Wichita Falls used DPR as an emergency solution to a five-year drought for nearly a year, beginning in July 2014. According to Chris Horgen, the city’s public relations officer, DPR produced 5 million gallons of treated water for the city each day, accounting for one-third of the drinking water provided to taps.
“The state was that close to delivering water bottles to us in that final year,” Horgen says. “That’s what would’ve happened without DPR.”
DPR is not yet operational in El Paso, but the development is underway with the goal of creating a long-term sustainable drinking water supply. According to Christina Montoya, communications and marketing manager at El Paso Water Utilities, broadening the city’s drinking water sources could adequately equip it for severe droughts that endanger natural sources like river water.
“It’s a way to make sure that El Paso will thrive 50 years out from now,” she says. “We can’t just be planning when an emergency happens. We need to be planning all the time for the future.”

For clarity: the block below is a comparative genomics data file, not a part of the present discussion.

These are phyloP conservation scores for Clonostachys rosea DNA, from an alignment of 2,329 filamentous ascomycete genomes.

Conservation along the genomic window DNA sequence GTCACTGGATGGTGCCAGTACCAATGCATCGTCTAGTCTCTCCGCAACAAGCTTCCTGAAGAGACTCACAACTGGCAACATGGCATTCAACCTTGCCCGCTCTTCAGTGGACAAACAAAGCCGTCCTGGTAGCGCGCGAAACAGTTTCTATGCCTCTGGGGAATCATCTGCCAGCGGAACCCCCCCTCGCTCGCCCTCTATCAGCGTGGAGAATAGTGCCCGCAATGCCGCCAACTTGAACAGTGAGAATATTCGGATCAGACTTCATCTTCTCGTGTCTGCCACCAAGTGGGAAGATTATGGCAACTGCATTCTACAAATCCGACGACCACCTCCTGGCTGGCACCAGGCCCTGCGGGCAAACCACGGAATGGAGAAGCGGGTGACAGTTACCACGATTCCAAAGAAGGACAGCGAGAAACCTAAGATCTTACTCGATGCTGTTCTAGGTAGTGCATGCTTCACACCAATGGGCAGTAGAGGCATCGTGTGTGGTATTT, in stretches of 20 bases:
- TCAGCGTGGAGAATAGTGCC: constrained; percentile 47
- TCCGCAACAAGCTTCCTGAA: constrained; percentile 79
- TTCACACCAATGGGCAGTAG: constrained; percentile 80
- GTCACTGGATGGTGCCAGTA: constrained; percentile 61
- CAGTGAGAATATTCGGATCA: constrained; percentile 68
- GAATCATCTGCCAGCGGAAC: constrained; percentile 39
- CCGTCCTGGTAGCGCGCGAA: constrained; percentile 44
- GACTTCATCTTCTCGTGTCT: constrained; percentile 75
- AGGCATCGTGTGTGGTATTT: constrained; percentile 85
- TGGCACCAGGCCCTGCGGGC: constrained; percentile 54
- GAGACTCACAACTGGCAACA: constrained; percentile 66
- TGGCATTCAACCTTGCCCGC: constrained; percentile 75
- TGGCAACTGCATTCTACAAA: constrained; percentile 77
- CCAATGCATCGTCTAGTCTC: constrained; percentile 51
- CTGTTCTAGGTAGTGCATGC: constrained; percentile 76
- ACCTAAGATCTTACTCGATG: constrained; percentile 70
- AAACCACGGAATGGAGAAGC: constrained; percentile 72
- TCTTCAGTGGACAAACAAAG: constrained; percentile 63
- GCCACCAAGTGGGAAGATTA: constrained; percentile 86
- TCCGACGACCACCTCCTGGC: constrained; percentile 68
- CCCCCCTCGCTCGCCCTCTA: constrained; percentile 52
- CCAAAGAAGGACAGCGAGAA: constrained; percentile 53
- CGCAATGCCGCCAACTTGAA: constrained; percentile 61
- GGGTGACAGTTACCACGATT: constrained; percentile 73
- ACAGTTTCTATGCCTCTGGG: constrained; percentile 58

Wastewater recycling is nothing new
If you are still concerned about DPR, keep in mind that it is nothing new: recycled sewage may already be in your drinking water. For decades, several cities in the United States have employed a similar system known as indirect potable reuse or IPR.
In such a system, sewage water is processed in a wastewater treatment plant, where it is cleaned to satisfy irrigation standards, or for watering land and crops. The water is then taken to an advanced filtration plant, which, according to McCurry, cleans it, even more, often running it through a three-step process that assures it satisfies or even surpasses state and federal drinking water quality standards.
The water is pure at this point. Still, it enters an “environmental buffer,” such as an underground aquifer, where it may spend months or even years filtering. Finally, it is distributed through a drinking water system, according to McCurry.
According to McCurry, DPR eliminates the environmental buffer stage, saving time, money, and energy. In some instances, water is delivered directly to taps. In other circumstances, it is combined with raw water — such as lake water — before being distributed.